Abu Dhabi plans to launch an export development agency within the next six months to spur economic growth as this year's performance is set to fall short of goals. The independent entity would focus on boosting non-oil trade among exporters as well as helping smaller companies to begin selling abroad. It would provide financial grants to companies in addition to access to trade information and support in attending trade fairs.
The agency will form part of the capital's ambitions to boost non-oil trade as part of a drive to nurture growth in the private sector and protect the emirate's economy from future volatility in the price of oil, by far its biggest export. Abu Dhabi wants to raise the contribution of non-oil exports to the emirate's GDP to 11 per cent by 2030 from 1.5 per cent now, under its Economic Vision 2030 plan.
A senior official at the Department of Economic Development said Abu Dhabi would not meet the plan's annual growth target of 7 per cent this year. "We have to make downwards adjustments in terms of the growth," said Mohammed Omar Abdulla, the undersecretary of DED. "The average growth will be 6 to 7 per cent according to the vision, this will not be the case in 2010." Dr Giyas Gokkent, the chief economist and head of research of the asset management group at National Bank of Abu Dhabi (NBAD), said: "It's understandable that some of the goalposts may shift slightly."
Last week, the IMF downgraded its forecast for the UAE of GDP growth to between zero and 1 per cent as it predicted that Dubai's property sector and the restructuring of Dubai World would continue to weigh on the economy. It said the economy contracted by 0.7 per cent last year. NBAD sees growth of between 4 and 5 per cent in Abu Dhabi this year. "The non-oil sector is the key to pushing forward with the diversification drive as it will lead to a greater population growth which will continue to support economic growth," said Dr Gokkent.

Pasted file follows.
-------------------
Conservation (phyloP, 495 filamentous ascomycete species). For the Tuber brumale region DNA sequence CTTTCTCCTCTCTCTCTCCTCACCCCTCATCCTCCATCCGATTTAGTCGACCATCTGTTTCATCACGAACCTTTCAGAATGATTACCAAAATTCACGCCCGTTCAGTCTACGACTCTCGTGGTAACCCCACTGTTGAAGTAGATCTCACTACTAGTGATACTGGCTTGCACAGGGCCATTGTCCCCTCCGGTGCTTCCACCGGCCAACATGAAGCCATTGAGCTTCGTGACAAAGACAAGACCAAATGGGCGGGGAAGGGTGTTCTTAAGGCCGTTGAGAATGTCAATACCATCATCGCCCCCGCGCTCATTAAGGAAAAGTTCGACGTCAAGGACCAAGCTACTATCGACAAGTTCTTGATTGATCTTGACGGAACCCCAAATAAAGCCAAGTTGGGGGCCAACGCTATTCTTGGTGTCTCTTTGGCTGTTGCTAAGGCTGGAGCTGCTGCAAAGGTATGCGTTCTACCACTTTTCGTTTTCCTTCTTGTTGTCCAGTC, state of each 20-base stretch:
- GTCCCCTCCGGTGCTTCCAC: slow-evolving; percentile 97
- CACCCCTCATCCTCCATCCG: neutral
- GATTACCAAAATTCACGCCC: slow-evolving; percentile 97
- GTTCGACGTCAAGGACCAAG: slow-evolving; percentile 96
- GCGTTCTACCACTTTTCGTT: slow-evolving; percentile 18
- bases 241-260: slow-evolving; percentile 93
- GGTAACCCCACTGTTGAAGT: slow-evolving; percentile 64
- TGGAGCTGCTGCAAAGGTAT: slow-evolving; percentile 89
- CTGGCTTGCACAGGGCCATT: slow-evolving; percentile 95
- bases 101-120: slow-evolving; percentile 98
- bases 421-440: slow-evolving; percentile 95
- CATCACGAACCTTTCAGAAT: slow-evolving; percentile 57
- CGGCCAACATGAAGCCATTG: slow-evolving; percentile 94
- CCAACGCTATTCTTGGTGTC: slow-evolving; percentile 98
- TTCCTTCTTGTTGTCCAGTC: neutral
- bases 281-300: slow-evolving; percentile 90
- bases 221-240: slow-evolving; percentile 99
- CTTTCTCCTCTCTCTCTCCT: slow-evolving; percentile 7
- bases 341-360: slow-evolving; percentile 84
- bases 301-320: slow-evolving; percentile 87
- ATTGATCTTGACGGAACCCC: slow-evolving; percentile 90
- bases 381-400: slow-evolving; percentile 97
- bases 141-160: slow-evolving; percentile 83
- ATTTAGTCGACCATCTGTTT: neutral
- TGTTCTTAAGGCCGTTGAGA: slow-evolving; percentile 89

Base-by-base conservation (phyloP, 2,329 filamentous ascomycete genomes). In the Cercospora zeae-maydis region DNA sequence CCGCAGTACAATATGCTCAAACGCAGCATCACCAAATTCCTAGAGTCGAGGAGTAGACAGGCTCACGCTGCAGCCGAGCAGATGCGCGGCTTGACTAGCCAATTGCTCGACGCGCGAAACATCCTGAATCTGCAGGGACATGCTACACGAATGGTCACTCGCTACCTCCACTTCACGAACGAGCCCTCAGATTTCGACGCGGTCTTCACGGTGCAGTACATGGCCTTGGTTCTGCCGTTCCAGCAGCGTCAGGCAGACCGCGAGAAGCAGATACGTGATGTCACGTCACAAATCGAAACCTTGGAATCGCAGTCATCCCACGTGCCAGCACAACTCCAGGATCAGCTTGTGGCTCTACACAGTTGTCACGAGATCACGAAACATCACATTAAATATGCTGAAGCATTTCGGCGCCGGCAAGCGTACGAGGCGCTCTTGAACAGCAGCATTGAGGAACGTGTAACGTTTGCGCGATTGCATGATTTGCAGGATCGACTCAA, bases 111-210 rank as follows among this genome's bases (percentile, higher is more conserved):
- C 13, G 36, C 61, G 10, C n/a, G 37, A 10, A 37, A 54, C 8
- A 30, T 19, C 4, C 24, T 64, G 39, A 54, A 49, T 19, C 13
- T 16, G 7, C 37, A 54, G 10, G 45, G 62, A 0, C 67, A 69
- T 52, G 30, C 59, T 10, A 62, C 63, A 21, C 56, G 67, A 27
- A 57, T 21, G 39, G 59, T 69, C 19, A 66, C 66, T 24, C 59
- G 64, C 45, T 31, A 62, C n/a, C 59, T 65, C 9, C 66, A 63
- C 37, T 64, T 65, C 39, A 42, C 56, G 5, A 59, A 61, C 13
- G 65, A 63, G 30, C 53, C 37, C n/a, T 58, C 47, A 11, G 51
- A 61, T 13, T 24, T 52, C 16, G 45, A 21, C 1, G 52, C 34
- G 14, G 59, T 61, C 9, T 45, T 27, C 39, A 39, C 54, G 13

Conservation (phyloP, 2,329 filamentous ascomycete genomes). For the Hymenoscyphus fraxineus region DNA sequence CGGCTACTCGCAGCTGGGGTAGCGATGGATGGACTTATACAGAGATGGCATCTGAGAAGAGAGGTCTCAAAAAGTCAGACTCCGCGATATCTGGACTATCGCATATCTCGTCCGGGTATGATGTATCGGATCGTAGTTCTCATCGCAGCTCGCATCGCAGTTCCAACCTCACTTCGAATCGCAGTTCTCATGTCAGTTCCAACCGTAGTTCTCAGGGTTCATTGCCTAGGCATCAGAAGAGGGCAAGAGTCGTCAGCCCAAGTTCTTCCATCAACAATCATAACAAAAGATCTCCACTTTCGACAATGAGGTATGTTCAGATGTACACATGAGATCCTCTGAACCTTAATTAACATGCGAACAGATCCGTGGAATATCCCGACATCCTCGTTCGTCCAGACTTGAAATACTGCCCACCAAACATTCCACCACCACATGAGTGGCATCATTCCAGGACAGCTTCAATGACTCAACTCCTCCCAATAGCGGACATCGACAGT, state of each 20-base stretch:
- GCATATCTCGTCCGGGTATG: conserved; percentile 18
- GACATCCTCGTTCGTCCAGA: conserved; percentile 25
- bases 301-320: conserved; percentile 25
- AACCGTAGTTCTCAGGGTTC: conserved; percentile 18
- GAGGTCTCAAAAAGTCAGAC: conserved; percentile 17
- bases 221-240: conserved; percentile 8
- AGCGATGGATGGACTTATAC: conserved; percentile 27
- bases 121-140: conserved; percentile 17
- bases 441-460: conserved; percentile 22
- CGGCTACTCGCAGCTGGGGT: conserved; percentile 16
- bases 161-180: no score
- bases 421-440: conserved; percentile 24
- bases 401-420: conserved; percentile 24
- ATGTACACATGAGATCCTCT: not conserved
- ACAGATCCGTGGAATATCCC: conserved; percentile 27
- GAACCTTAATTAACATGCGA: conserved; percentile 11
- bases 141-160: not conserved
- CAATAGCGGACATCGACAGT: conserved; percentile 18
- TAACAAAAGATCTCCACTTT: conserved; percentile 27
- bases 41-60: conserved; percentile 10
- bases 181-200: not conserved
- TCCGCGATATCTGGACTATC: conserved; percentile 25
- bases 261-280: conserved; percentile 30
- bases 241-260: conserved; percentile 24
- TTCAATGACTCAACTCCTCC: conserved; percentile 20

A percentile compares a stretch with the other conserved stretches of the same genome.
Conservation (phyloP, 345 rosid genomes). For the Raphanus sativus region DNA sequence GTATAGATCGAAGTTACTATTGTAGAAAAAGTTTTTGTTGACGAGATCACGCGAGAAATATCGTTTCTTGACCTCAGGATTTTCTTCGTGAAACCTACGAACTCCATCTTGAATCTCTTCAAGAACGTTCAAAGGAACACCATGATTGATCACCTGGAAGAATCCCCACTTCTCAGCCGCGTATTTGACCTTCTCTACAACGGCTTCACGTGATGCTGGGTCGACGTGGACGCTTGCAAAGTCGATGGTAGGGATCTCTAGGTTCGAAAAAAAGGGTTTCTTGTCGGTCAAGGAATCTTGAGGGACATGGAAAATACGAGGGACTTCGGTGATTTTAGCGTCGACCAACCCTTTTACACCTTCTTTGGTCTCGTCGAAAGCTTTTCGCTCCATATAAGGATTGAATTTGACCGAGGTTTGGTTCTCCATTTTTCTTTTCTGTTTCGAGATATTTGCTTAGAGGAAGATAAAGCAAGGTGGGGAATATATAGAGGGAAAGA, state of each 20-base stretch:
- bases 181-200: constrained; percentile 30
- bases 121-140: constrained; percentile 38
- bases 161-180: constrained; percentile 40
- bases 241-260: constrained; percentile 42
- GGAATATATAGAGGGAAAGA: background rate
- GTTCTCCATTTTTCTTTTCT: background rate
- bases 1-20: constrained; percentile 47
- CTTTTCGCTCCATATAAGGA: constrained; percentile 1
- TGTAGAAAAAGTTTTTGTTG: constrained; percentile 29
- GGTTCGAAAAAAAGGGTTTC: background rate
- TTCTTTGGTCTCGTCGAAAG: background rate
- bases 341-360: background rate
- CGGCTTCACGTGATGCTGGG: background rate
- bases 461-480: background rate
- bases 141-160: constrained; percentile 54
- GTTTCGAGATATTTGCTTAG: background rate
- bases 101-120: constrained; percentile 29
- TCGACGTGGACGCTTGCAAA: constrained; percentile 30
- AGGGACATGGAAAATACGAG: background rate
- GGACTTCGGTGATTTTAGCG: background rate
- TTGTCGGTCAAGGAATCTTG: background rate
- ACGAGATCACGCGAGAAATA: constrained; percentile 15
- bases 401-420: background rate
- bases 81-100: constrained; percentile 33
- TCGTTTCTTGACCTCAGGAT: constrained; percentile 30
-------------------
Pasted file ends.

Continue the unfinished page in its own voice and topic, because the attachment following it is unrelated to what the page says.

The emirate hopes that an export development agency will help reach its long-term growth goals by expanding exports. "Hopefully, in the next sixth months we will have launched it," said Adeeb Alafifi, the director of foreign trade and export support at DED. An export development agency would open the way to creating an export credit agency or export-import bank in the emirate, he added. Abu Dhabi officials are still in discussions with export-import banks in the US and Asia about how to establish a similar entity in the emirate to finance and insure trade deals.